In 2017 I  mourned the loss of a Clinton presidency. I may have been sorely disappointed, it’s true. But I will never know. What I do know is that a Trump presidency has issued in a political, social, and economic awareness unprecedented in my recollection. The safeguards many Americans assumed would protect them are failing–in some instances, rather spectacularly. For many Americans (raising hand), 2017 was the year we stopped taking democracy for granted. Stopped assuming it was something which we, as heirs to democracy with a capital “D” were entitled to. The reality of course is that the United States of America, just like any other country, must work to retain the ideals and principles it was based on.

As an American living abroad, I get a good glimpse into how those outside the US view America. If I could sum it up in one phrase it would be this: “fun, but arrogant as hell”.

May 2018 be the year more Americans check their global arrogance at the door.

2017 was the year my family started seriously contemplating a move back to the US. Each day I question whether it is an advisable one. Tuesdays it may be a yes, but by Wednesday morning, I’ve reversed my decision. But that is for another day’s discussion.

There were lowlights: a seemingly evergreen sadness at the never-ending news cycle of violence and death. Mass shootings in the United States, trucks wielded as weapons, suicide bombings that barely register in the headlines because they’re across the world. There were personal lowlights as well. Standing in my kitchen sobbing as I struggled to reconcile the vulnerability I felt with the fear of revealing it, the sheer cliff-face ahead of me raising two young boys, heirs to the very patriarchy I thought I’d be dismantling. Failure to secure a publisher for my novel, All the Spaces In Between.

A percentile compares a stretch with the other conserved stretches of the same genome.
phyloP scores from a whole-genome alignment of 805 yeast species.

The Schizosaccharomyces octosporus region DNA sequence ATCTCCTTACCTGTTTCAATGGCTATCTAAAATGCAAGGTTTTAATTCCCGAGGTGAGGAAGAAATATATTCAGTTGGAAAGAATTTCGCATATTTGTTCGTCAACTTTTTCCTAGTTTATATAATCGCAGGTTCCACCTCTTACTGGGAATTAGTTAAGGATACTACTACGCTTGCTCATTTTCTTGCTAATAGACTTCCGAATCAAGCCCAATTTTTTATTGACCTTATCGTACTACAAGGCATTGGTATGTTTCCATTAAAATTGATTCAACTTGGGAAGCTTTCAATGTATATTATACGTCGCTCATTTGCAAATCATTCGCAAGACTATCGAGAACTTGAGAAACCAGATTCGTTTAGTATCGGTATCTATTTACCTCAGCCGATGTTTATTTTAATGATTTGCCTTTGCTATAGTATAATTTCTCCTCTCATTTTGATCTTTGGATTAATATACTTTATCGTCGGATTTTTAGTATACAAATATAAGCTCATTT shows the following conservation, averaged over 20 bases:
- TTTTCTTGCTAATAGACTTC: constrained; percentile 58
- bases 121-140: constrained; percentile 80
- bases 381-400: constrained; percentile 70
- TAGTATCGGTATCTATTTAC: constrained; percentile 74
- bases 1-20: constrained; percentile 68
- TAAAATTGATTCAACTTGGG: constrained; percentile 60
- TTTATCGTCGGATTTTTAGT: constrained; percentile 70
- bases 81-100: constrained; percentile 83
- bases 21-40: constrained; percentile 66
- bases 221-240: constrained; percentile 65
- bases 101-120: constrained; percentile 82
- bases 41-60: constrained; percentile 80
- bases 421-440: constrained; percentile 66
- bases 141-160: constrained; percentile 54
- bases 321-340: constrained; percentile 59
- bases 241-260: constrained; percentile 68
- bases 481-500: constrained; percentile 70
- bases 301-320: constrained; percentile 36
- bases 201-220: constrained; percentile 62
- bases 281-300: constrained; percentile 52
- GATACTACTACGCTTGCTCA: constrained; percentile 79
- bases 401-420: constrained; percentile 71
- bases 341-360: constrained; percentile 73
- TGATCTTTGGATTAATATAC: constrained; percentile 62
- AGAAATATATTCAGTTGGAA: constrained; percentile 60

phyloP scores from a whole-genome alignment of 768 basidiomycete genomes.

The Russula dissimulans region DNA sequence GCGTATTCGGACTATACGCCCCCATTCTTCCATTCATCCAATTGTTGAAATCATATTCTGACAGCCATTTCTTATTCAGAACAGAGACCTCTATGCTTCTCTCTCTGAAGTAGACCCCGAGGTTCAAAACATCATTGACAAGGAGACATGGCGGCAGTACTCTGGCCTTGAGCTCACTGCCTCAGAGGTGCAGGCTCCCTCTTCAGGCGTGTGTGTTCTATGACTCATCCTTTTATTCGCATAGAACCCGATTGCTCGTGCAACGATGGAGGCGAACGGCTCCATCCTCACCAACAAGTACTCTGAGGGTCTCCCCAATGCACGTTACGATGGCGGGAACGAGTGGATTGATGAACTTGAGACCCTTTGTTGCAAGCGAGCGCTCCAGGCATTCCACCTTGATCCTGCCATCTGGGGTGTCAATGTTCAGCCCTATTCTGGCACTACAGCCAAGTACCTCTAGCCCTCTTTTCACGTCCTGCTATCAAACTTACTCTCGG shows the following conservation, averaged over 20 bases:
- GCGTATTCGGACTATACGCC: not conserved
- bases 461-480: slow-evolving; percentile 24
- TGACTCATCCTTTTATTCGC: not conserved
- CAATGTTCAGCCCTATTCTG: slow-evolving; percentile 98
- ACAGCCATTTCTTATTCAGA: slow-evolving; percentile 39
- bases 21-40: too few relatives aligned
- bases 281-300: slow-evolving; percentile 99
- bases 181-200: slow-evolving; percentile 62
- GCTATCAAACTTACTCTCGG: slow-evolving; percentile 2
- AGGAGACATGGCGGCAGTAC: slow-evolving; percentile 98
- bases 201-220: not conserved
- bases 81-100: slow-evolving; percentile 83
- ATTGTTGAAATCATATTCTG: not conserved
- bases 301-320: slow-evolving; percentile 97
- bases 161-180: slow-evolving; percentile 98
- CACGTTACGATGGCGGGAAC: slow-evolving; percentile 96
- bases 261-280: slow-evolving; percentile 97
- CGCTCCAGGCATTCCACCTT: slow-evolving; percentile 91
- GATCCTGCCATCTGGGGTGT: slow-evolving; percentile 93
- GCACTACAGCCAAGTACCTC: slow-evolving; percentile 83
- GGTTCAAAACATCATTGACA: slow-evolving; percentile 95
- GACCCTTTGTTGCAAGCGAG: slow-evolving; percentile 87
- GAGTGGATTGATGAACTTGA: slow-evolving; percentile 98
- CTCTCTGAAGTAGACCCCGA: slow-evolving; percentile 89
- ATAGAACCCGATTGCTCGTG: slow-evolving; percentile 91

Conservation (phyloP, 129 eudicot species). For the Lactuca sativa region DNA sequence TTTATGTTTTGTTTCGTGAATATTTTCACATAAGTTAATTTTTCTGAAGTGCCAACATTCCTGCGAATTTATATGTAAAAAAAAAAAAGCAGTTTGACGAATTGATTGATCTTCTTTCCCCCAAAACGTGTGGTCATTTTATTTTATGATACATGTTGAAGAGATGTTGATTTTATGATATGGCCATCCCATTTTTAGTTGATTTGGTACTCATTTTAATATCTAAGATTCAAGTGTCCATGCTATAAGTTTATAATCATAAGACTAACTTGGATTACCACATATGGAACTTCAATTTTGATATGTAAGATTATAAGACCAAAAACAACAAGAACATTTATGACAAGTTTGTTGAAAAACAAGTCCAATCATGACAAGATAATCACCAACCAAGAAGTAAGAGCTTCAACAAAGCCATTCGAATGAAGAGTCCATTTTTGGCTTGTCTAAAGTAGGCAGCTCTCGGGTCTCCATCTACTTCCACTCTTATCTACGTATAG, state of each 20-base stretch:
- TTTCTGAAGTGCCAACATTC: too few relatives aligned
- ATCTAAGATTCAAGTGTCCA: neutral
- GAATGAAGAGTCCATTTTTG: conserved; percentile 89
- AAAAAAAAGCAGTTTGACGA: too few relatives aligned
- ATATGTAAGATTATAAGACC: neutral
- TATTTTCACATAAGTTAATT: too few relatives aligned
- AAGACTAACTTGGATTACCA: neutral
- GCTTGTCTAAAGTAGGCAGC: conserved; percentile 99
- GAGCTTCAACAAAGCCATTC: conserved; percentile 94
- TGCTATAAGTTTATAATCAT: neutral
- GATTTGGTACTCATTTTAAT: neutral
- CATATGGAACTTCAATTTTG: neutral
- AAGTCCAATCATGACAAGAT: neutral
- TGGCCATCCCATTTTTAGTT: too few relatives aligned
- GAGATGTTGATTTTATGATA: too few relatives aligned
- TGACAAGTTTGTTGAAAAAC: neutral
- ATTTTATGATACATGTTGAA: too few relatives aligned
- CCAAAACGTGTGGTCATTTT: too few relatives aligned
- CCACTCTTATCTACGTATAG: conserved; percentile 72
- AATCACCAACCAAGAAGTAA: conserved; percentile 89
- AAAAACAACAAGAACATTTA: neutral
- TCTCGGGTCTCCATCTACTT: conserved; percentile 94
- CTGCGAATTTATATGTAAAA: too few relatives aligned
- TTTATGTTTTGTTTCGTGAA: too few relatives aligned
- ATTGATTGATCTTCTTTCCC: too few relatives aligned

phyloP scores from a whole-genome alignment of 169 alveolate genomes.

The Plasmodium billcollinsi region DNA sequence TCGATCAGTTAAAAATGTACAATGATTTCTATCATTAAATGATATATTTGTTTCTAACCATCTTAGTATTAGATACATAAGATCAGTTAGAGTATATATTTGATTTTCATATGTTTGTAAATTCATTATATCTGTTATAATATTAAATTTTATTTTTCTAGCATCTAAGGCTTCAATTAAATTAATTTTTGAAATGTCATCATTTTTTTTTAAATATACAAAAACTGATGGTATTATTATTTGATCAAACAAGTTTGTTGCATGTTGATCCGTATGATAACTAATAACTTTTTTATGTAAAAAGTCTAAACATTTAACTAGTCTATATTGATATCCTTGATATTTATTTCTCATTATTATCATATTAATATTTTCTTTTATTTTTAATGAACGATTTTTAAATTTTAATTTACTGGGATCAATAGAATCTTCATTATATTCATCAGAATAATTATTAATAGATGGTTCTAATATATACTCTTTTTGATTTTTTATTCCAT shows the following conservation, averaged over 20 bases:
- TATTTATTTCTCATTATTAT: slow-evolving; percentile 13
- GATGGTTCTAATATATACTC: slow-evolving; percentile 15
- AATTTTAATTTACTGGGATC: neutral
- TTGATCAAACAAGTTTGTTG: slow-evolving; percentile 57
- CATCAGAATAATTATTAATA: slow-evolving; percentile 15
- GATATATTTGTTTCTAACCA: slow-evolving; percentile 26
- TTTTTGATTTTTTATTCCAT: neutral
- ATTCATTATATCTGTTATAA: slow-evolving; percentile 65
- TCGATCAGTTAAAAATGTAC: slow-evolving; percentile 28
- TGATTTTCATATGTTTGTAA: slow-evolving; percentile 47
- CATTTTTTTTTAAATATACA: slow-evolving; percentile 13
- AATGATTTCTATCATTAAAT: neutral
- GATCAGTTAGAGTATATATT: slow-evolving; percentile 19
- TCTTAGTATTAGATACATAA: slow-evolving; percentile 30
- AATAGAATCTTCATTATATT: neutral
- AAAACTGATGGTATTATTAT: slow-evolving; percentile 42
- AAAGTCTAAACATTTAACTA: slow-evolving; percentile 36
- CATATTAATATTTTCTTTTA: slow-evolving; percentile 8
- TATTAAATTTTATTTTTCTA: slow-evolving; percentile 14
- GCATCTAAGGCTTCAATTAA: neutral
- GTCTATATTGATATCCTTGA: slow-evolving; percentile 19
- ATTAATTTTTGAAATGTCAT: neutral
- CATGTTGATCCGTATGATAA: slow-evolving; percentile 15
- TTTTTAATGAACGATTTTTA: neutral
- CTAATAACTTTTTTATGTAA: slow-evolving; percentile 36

Art by Rebecca Fish Ewan

There were highlights, like reading 1001 nights to an audience of writers at my first writing conference. It’s been a long time since I did something with only myself in mind, which benefitted only me. It was powerful, uplifting, and tremendously rewarding. Having strangers ask for a hug because your words affected them is a powerful and humbling experience.

There was Wonder Woman and the Women’s March. There were the moments my sons described me as a feminist writer to their own friends and teachers. There was a trip to Washington DC, in which I literally stood and touched the stone edifice of so many buildings and felt their solidity ground me.

And of course, there was Hamilton, the soundtrack of the second half of my year. How lucky we are to be alive right now, indeed.


So here I am, looking ahead at my pile of new notebooks, of schedulers and calendars. At organizers and color-coded things. I know most of them will still be sitting there come December 2018, filled with the ragged edges of torn out shopping lists and scribbled notes about bills to pay. But the possibility they contain excites me nevertheless. I will persist.